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Nonlinear Dynamical Systems

650

This course provides an introduction to nonlinear ordinary differential equations and dynamical systems theory with an emphasis on applications. Topics covered include the existence and uniqueness of solutions to initial value problems, as well as the qualitative behavior of solutions, including existence of equilibria, periodic and connecting orbits and their stability. Additional topics include an introduction to bifurcation theory and chaos.

Text: 

Nonlinear Dynamics & Chaos, Strogatz, 2nd edition, Westview Press

Prerequisite: 

Math 122 or MATH 127 or MATH 142 or MATH 147, and MATH 220 or MATH 221 or MATH 320, and MATH 290 or MATH 291.

Credit Hours: 
3

This is a second course in the study of differential equations. While these equations originally arose in the study of celestial mechanics, today they play a fundamental and promenade role in every branch of science and engineering. Ocean currents, blood flow, financial markets, electrical circuits, and fiber optical communication are all examples of dynamical processes which may be modeled by collections of differential equations. Unfortunately, these equations are often too difficult to solve explicitly and so a considerable portion of modern applied mathematics is devoted to their study both analytically and computationally.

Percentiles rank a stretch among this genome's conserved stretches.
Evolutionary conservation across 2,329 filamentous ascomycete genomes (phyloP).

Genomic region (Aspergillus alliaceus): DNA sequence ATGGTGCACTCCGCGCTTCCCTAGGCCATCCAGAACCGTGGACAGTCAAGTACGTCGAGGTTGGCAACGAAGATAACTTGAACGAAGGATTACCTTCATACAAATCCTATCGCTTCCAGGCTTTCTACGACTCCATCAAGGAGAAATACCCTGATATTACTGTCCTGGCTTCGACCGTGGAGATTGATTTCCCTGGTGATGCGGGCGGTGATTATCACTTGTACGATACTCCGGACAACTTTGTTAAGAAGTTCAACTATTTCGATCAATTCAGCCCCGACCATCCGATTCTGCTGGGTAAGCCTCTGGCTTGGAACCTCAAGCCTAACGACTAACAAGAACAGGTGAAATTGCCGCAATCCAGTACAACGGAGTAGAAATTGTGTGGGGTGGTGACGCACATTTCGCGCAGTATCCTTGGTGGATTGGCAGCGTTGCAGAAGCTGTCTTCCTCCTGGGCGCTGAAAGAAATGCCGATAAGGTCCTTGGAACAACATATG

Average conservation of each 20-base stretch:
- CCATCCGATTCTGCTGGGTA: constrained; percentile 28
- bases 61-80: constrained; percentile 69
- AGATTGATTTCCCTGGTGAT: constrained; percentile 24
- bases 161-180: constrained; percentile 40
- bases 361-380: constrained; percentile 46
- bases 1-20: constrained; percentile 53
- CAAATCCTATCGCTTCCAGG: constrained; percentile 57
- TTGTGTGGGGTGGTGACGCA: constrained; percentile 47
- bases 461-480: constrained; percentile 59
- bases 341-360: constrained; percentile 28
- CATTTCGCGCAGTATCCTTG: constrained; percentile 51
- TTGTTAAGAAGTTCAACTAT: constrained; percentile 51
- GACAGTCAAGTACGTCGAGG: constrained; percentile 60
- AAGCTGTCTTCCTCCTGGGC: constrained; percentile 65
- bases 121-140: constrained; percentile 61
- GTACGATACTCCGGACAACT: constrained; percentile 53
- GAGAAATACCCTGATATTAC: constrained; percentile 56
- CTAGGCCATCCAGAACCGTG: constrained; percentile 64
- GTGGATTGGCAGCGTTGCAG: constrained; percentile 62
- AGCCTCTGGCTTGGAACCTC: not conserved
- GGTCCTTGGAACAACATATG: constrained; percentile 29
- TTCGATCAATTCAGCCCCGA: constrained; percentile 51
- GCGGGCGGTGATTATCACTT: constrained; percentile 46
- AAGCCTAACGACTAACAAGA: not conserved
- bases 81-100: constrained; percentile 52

Topics to be covered:

  1. Flows on the line.
  2. Bifurcations in one-dimensional systems.
  3. Flows on the circle.
  4. Two dimensional linear systems.
  5. Nonlinear systems in the plane.
  6. Limit cycles.
  7. Bifurcations in two-dimensional systems.
  8. Introduction to chaos: Lorenz equations, fractals and strange attractors.

(Johnson 2016 )


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